Many years ago I was a big fan of a website call MP3.com, where people could post their original music for people to discover. It was the beginning of digital music and there were a million undiscovered songwriters and bands to explore. If you liked a band, you could order a CD of their music; a real physical CD. I discovered a lot of great music on there and have thousands of files that I continue to listen to.

But, that was twenty years ago, the turn of the century for chrissake! The site has disappeared along with much of the music they stored. However, one of those artists was a band called Dog Party, specifically their album: Blindsided. The track Getaway Car is one of my all time favorites and still gets heavy rotation. However, they are not on Spotify and I have been unable to find their music anywhere.

A recent listen got me curious about what happened to the band and its members. Did they go on to bigger and better things? Are there albums out there? Have I heard their material since and not known it? You know, life goes on for all of us and I was curious to see how they fared. The magic of the internet makes answering these questions relatively easy. It lets you check in on people without them knowing. Much like stalking but with less creepiness.

Dog Party has been important to me partly because they are relatively unknown and unspoiled. If I hear Madonna or Van Halen or even N’Sync, I can sense the years on them. But many of the songs I saved from MP3.com still feel fresh and new, because I haven’t heard them a billion times. They’re not overused and worn out.

The MP3.com songs are much more like intimate friends that have tagged along with me for years. They are very private and personal because I never had to share them with a million other people. Part of their appeal is that I discovered them, rather than the music industry shoving them into my ear canal so incessantly that I was forced to associate with them. MP3.com gave me those songs. The ones that I knew were mine and mine alone. For many of these songs, I am probably one of the few people that know they ever existed. I guess that makes them even more special to me. Fans of Learning To Fly by the Foo Fighters are everywhere, but a person that has even heard Getaway Car by Dog Party is a true rarity. Which is sad, because it is a wonderful song.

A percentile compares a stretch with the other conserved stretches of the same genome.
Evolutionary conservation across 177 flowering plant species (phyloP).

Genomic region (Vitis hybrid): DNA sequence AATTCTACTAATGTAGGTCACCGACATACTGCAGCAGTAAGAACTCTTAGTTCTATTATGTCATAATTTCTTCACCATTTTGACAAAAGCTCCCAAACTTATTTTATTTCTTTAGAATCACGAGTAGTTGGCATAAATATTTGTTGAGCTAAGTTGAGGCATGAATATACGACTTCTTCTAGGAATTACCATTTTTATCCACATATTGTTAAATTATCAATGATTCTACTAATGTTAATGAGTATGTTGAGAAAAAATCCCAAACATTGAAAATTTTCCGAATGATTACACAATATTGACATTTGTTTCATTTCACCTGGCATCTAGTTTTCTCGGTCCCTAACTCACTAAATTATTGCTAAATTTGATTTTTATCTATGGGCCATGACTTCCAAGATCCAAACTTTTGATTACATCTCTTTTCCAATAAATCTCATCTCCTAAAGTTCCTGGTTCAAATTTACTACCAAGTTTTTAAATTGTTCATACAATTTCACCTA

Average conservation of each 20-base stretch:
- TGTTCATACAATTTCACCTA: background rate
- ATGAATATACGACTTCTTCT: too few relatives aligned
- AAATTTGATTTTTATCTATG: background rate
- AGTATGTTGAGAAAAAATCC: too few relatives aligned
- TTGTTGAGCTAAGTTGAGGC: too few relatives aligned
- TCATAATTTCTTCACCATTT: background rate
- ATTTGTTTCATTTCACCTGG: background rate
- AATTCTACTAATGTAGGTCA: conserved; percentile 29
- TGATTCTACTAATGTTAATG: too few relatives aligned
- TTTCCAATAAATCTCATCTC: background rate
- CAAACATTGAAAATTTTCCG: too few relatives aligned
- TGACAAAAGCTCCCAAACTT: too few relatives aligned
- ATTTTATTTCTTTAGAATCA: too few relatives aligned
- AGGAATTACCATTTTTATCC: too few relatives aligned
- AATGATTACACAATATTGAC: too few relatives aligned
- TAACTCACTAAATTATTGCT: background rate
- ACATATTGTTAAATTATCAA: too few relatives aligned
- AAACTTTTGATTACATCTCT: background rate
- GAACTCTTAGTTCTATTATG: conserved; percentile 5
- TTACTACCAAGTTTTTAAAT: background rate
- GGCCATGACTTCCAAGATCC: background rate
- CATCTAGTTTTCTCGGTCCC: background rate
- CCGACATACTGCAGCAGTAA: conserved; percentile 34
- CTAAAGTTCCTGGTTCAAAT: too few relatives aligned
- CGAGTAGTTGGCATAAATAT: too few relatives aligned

Which brings me back to my actual topic. Where are they now? This is the only album by the band that I have been able to find. There is an online rumor that there was a previous album, but I have not been able to find it or verify its existence. The band members were a bit easier to locate.

I originally looked up Eileen Dorn, the lead singer, a few years ago. I love her voice and delivery and was curious if she was able to build a career on her talent. She is now a martial arts instructor in California and part of a city-wide womens’ choir. She can even be found on PBS and youtube.

The guitarist Steve Gregory is still active in music and is a musician for hire. He is also on youtube and I have used his lesson videos a few times. Of course, this is assuming it is the same Steve Gregory. He looks similar, but I have yet to find any reference to Dog Party.

Drummer Mike Packer seems to have done the best for himself becoming a very sought after drummer and instructor in California and even touring with Wilson Philips. (Which is huge in my book!)

The bass player appears to have disappeared into life somewhere – like people do.

What I didn’t find in my research of the members was any mention of the band – at all! No one listed it in their bios or resumes or credits.

Life happens, which is what lead me to this topic. The members of this band have moved on to other things. But on their journey they created music that is still important to me. This is honestly one of my favorite albums and that they fail to even mention it as an accomplishment is a bit of a gut punch. Was it really so forgettable for them? Yes, it was twenty years ago, but I would think they would want to advertise it somehow.

I still listen to this music as if it’s current. It doesn’t feel twenty years old. Even after all those years and a million other songs, these small rare, nearly unheard songs are still important to me and I would like to hope that others feel the same as I do.

On our journey, certain small insignificant things end up having larger meanings than others can understand. It’s not the same for everyone. There will always be people that get all worked up about Freebird or Smells Like Teen Spirit or, hell, maybe even Getaway Car. These songs are part of the soundtrack and montage of our lives and unique to ourselves. Just because it’s a rare unknown song doesn’t make it less important.

Feeling nostalgic and looking back at our journey is important. We need to see the paths that lead us to here; the experiences, mistakes, and accidents of fate that made today. Those things are important and what makes life worth it. This is wisdom I’ve recognized only recently. I don’t like to think about regrets or missed opportunities, but rather about the little memory tokens that can trigger pleasant recollections. Like songs.